And that has always stuck with her, says Ang. “We’re always trying to find that sweet, sweet balance. And actually, it’s a trap.” It was a mentor of hers who told her about the theory of the ‘glass balls’ and ‘rubber balls’ in one’s life. “It is important to seek the deepest clarity of what are the glass balls and rubber balls in your life right now. I have five balls in my life — health, spouse and kids, family, career and social. I always remind myself, for example, that my health is the glass ball — if I drop it, it could break irreversibly. My career is a rubber ball, it is likely that I will hit the ground at some point in time, but I can and will bounce back.”

These ‘balls’ you hold in your life can change according to circumstances, too.

“When I was carrying my twins, at that point, it was a glass ball. Having a premature birth, for example, could change irreversibly for yourself and the babies. But once they’re grown, you could shift gears and potentially that could be a rubber ball, you don’t have to catch everything and if you need help, you can take it.”

However, what’s important is that no matter what, you must be the one choosing which things in your life are the glass or rubber balls. “They may change but you want to be the one choosing what drops. You don’t want to just let it happen to you,” she says.

Being judged

Without a doubt, today’s woman has expectations upon her that are greater, more stressful than before.

“Never before has there been a generation who has access to so much education, information and career highways. As to be expected, with greater opportunities come greater expectations of the modern woman,” says Ang. “While there are always pressures to excel on all fronts, I also believe in ‘No pressure, no diamonds.’ And that I can be anything I want to be, but I’ll have to work at, on, and around it. Consistently,” she says. “I am a really hard worker with an almost blue-collar work ethic, possibly from my younger competitive swimming days. But I don’t beat myself up for failing and I have long dropped the shackles of being perfect to stop me from pursuing intriguing adventures.”

“So I am an imperfect entrepreneur, wife, mother to 4 kids, daughter and friend,” she says, smiling. “And I always surround myself with kindred spirits who are extremely interesting, smarter than me, insane or all of the above; my Young President's Organisation community fits right in there!". Ang is also a member of the YPO, which is a global leadership community of chief executives.

But above all, it’s about letting go of judgment on yourself, because there will be a lot of that from all sides. “You know what, you’re going to get judged anyway. Whatever choices you make, you are going to be judged for it. I am never going to be that perfect mother, entrepreneur, CEO, leader, wife, daughter — I just can’t be,” she says. “It’s easy to say it, but actually, I’m still trying to master how I feel about it. But the thing is, you are going to get judged anyway. So you might as well get on with it.”

Over time, you learn when to be a magnet, and when to be Teflon, she says. “You learn when to attract good energy and encouragement — and there are a lot of generous people, who say good and encouraging things — and then other things, just don’t take it too hard, be like (nonstick) Teflon and just let it roll off.”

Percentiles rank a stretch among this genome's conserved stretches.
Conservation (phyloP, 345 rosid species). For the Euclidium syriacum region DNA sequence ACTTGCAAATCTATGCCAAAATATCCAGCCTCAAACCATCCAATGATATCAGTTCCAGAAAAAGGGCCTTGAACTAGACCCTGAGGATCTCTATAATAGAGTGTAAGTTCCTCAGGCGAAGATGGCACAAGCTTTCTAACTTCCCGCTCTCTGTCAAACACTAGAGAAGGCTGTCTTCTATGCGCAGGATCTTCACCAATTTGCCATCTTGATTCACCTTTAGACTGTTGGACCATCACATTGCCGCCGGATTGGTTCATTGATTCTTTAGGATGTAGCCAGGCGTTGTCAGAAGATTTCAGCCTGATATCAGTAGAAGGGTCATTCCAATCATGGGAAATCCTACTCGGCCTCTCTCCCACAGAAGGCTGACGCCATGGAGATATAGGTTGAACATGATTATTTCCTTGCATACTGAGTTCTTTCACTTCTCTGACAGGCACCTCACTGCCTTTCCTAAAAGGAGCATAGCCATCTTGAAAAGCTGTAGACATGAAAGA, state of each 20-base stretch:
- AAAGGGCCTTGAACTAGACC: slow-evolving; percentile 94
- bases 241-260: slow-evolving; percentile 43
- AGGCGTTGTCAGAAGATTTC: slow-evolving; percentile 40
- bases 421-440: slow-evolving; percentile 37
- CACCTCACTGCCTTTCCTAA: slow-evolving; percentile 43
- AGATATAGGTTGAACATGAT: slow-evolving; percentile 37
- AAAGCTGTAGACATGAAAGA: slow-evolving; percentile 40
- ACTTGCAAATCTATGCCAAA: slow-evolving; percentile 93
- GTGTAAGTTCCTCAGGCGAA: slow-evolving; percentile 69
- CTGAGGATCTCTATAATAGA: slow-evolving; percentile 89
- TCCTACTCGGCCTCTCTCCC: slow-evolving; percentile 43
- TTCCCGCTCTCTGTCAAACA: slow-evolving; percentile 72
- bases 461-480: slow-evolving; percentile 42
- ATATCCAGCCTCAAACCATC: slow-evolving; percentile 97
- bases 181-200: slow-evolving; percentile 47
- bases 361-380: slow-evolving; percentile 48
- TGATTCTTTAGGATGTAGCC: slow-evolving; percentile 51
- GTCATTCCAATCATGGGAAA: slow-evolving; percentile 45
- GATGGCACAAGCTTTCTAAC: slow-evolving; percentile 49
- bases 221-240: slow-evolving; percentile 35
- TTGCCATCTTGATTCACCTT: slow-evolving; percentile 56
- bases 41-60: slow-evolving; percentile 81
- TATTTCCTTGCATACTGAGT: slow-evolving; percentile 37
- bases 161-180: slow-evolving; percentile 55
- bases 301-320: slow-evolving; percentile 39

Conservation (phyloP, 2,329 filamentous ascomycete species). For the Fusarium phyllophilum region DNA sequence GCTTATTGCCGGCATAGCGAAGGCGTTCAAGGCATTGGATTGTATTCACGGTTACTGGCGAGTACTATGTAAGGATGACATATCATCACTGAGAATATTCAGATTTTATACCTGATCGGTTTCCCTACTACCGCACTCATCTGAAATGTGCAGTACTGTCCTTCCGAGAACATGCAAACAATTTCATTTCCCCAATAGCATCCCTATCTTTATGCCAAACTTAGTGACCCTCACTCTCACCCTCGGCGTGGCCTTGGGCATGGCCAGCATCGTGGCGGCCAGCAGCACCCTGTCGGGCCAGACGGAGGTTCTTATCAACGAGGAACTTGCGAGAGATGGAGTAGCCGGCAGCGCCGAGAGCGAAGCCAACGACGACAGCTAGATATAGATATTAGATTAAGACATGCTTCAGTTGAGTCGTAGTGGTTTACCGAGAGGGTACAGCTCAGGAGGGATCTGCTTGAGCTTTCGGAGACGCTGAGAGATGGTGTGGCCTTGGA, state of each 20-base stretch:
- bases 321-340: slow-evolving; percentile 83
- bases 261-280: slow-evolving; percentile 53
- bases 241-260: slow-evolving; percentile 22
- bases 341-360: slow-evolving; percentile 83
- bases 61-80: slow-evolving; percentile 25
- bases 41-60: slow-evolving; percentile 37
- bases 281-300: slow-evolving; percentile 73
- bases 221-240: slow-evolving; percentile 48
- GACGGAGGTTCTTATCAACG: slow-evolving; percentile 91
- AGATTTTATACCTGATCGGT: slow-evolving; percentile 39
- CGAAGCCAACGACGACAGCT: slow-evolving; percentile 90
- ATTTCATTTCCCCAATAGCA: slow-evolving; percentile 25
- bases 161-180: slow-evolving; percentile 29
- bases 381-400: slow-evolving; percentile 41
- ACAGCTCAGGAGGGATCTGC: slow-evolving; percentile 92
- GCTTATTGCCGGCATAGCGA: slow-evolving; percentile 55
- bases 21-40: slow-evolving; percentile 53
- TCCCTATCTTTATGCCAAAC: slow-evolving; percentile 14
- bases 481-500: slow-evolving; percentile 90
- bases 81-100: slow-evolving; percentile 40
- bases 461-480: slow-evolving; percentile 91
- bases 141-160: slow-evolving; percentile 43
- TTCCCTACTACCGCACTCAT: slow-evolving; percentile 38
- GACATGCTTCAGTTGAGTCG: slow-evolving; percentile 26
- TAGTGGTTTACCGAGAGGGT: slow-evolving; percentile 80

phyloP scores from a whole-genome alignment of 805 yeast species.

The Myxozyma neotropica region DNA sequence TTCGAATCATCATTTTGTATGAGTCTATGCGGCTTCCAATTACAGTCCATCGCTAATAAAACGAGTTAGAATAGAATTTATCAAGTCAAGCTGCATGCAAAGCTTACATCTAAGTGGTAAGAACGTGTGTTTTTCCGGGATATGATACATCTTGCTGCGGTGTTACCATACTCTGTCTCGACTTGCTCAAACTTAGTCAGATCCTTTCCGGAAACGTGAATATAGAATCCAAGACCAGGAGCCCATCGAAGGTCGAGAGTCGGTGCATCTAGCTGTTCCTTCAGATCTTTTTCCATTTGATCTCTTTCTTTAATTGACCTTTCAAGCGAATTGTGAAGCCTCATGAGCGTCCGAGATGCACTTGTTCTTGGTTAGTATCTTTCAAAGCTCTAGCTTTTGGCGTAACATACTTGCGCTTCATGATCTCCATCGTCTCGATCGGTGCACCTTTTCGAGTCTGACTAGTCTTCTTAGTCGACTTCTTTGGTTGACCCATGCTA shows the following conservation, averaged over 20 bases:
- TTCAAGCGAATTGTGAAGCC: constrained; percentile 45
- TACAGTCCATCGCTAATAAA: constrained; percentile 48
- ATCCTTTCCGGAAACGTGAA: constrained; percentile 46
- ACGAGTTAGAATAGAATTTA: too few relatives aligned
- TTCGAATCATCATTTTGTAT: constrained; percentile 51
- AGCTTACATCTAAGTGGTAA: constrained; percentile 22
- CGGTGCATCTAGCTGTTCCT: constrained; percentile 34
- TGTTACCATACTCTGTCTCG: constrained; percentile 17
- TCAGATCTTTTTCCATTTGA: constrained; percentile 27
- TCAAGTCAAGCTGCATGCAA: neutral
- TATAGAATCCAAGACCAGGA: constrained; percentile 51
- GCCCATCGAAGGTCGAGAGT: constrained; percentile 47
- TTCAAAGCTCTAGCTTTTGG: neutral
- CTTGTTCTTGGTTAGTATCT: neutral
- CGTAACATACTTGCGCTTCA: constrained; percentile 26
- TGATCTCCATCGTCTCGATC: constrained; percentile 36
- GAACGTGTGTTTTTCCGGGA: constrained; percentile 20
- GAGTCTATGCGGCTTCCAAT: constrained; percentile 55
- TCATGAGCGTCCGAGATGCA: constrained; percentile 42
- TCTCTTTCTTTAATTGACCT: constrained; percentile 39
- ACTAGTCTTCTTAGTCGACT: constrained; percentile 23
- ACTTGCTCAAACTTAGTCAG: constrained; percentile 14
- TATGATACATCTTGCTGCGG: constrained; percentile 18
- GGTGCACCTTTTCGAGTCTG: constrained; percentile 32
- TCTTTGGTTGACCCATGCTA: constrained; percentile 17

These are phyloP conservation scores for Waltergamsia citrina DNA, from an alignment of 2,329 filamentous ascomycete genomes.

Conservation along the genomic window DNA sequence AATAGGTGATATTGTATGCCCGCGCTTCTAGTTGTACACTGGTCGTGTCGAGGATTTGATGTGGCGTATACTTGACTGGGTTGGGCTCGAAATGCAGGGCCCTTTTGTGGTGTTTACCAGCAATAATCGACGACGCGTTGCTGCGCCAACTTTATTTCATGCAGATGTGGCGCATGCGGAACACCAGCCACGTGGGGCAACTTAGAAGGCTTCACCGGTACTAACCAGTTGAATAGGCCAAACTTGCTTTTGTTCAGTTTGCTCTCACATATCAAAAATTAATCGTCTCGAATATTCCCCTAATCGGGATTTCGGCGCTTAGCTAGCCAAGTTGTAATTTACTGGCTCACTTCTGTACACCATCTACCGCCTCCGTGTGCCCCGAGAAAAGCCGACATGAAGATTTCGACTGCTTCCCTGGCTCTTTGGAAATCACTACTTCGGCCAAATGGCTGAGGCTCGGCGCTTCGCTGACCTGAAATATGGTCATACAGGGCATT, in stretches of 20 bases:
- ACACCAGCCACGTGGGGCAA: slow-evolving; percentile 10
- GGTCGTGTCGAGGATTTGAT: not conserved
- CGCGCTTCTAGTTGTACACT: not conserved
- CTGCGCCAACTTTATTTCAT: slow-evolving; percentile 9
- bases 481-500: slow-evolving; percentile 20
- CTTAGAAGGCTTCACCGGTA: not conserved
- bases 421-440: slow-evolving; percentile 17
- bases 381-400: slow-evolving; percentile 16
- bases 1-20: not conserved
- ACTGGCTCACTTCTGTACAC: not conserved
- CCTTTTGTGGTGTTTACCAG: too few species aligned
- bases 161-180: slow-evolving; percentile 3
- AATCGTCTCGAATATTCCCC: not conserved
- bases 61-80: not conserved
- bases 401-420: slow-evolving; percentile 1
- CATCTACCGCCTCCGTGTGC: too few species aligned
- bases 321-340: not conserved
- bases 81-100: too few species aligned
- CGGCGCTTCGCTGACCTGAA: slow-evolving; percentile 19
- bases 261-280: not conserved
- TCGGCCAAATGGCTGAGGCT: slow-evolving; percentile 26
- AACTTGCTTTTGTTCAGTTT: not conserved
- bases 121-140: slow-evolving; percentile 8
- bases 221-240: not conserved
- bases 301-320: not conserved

This is because the naysayers or the self-doubt in your head will be plenty and loud, she adds. “They’re always naysayers along the path. When we started The Great Room, we were the real underdog. People were going, “Oh, you know, co-working spaces wouldn’t be in an A-Grade office, nobody does that, it’s all in the industrial and cheap places.” Then we started and we had some good responses. We got a bit of traction, and then WeWork came in-- then the naysayers were, “Oh no, you’re going to [fail], because the big [companies] are coming in.”

See also: WeWork sells majority stake in China business for US$200 mil

At every point, says Ang, there will be those who will predict doomsday for your company, as it were.

“But, actually, the naysayers are almost like your signal back — it actually signals that you’re taking some big stakes, and you’re doing something that could be seemingly unreasonable but will pay off if you get it right. It’s almost a bit of validation that you’re doing something worthwhile.”

Ultimately, the best advice Ang has ever gotten is to be “long term greedy”. “I apply it to many areas of my life. We all love instant gratification. But let’s learn to be long term greedy. I am and love being long term greedy. It is a real super power. Instead of wanting what I want now, long term greedy is getting all that you want but over the long term,” she says.

“I was long term greedy, I don’t need to decide my future with consensus. Most counter-intuitively, I have taken pay cuts three times in my life, each one is at least a 50% pay cut, but each time I see it as investing in myself or investing in an opportunity,” she says. “I have been richly rewarded for it, accumulating wealth far more than I sacrificed, and each time within two years.”

“But I am only able to do that because of the long view I take of wealth creation and the willingness to scale back my lifestyle and take a hit temporarily. And really, in my younger days, endure my friends asking if I’m slumming it again,” she chuckles. “In the end, the longer the view, the wiser the intention, and the kinder you are to yourself and the people around you.”